Finding models of logic theories and programs is a key computational task in declarative programming. Nieuwenhuis et al. [20] proposed to use transition systems to describe search procedures involved in model-finding programs commonly called solvers, and developed that approach for the case of SAT. Their transition system framework can express dpll, the basic search procedure employed by SAT solvers, and its enhancements such as conflict driven clause learning. Lierler [12] proposed a similar framework for specifying an answer set solver smodels. Lierler and Truszczynski [14] extended that framework to capture such modern ASP solvers as cmodels and clasp, as well as a PC(ID) solver minisat(id).

An abstract nature (independence from language and reasoning method selection) of modules introduced in this work and their relation to proof systems makes them a convenient, broadly applicable tool to study and analyze solvers. In this section, we adapt the transition system framework of Nieuwenhuis et al. [20] to the case of abstract modules. We then illustrate how it can be used to define solvers for instantiations of abstract modules such as propositional theories under the classical semantics and logic programs under the answer-set semantics.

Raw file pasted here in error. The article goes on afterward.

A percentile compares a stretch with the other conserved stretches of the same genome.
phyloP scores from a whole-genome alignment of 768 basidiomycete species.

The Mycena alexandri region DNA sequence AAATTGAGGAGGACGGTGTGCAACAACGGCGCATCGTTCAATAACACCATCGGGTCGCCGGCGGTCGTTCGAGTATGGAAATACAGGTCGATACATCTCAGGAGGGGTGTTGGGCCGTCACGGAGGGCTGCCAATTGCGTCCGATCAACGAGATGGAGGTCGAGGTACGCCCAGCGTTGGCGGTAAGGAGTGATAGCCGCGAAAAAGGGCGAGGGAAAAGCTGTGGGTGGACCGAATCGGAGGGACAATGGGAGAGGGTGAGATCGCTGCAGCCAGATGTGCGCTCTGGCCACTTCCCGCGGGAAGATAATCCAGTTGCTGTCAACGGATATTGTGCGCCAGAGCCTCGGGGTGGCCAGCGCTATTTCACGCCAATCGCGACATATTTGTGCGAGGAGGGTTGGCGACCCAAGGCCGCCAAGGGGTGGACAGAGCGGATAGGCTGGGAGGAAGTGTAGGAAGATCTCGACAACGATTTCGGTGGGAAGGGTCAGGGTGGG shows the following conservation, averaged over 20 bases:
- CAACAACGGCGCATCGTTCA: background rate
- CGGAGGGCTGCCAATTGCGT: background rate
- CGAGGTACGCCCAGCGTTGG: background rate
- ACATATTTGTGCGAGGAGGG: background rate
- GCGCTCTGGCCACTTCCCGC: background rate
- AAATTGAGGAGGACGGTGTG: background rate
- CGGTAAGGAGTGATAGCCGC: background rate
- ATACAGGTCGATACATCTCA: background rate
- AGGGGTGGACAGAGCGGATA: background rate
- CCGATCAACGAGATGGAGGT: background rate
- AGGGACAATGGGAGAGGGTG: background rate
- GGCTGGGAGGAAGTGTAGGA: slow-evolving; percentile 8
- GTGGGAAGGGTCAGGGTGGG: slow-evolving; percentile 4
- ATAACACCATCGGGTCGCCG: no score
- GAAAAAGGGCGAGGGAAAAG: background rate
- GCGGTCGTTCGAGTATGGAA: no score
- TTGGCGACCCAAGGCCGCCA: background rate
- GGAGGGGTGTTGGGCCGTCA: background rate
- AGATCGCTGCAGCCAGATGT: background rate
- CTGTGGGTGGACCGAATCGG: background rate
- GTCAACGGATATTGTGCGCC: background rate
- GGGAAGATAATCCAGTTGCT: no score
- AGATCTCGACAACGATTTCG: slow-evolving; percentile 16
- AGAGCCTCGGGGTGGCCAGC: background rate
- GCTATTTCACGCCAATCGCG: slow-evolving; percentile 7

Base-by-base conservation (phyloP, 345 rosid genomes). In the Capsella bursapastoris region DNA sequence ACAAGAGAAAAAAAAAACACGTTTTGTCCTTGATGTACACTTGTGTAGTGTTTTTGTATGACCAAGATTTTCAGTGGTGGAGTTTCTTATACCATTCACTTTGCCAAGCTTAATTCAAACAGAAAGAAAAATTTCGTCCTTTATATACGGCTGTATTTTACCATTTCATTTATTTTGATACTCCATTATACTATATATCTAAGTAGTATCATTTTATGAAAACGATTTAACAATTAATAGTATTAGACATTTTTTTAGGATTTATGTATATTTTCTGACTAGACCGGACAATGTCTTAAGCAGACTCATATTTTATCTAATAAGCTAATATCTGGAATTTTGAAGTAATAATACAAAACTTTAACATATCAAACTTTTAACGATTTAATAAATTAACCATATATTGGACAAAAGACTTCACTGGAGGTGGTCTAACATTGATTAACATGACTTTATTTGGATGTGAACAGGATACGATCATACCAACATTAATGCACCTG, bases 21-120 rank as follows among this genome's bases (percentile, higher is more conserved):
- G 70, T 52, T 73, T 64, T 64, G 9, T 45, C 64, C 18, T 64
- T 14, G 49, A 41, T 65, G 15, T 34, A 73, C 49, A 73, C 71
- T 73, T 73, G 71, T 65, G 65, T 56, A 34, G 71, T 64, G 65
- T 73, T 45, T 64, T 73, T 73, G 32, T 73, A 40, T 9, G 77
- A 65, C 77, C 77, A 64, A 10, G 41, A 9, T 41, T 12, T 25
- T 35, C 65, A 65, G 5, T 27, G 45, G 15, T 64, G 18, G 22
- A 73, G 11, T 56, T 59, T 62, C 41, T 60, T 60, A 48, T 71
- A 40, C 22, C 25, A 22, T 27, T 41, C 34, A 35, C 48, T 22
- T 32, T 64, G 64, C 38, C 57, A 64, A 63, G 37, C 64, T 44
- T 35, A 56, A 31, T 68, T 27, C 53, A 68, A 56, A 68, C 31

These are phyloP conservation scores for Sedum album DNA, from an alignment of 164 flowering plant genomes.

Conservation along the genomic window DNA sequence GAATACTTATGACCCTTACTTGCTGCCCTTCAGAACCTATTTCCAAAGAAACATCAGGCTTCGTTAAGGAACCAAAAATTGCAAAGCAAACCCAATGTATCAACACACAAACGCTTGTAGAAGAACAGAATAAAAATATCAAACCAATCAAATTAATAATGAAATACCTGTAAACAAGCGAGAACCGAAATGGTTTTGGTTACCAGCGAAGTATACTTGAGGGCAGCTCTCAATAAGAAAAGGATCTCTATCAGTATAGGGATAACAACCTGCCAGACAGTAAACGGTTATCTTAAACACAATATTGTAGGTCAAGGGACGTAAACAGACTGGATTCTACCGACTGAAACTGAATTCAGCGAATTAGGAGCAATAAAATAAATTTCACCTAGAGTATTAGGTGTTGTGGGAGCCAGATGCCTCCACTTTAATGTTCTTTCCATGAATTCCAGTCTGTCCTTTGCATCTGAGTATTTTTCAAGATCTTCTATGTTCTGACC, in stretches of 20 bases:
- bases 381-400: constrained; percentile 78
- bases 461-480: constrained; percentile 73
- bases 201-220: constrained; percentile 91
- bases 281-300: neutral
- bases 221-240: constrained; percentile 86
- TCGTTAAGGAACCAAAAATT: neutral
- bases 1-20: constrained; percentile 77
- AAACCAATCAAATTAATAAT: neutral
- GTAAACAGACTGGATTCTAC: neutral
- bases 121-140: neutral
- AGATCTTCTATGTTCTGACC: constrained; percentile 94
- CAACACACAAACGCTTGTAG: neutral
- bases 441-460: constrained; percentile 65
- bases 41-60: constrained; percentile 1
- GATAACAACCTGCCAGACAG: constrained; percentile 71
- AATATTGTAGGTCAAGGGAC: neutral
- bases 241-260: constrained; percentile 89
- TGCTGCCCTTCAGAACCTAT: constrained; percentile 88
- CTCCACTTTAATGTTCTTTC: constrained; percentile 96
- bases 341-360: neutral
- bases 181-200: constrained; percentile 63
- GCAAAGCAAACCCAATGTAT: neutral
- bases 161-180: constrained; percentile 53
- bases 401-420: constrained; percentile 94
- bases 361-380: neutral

A state relative to is either a special state (fail state) or an ordered consistent set  of literals over , some possibly annotated by , which marks them as decision literals. For instance, the states relative to a singleton set  of atoms are

Frequently, we consider a state as a set of literals, ignoring both the annotations and the order between its elements. If neither a literal  nor its complement occur in , then is unassigned by .

Each module determines its transition graph : The set of nodes of consists of the states relative to the vocabulary of . The edges of the graph  are specified by the transition rules listed in Figure 4. The first three rules depend on the module, the fourth rule, Decide, does not. It has the same form no matter what module we consider. Hence, we omit the reference to the module from its notation.

Figure 4: The transition rules of the graph .

The graph can be used to decide whether a module  has a model. The following properties are essential.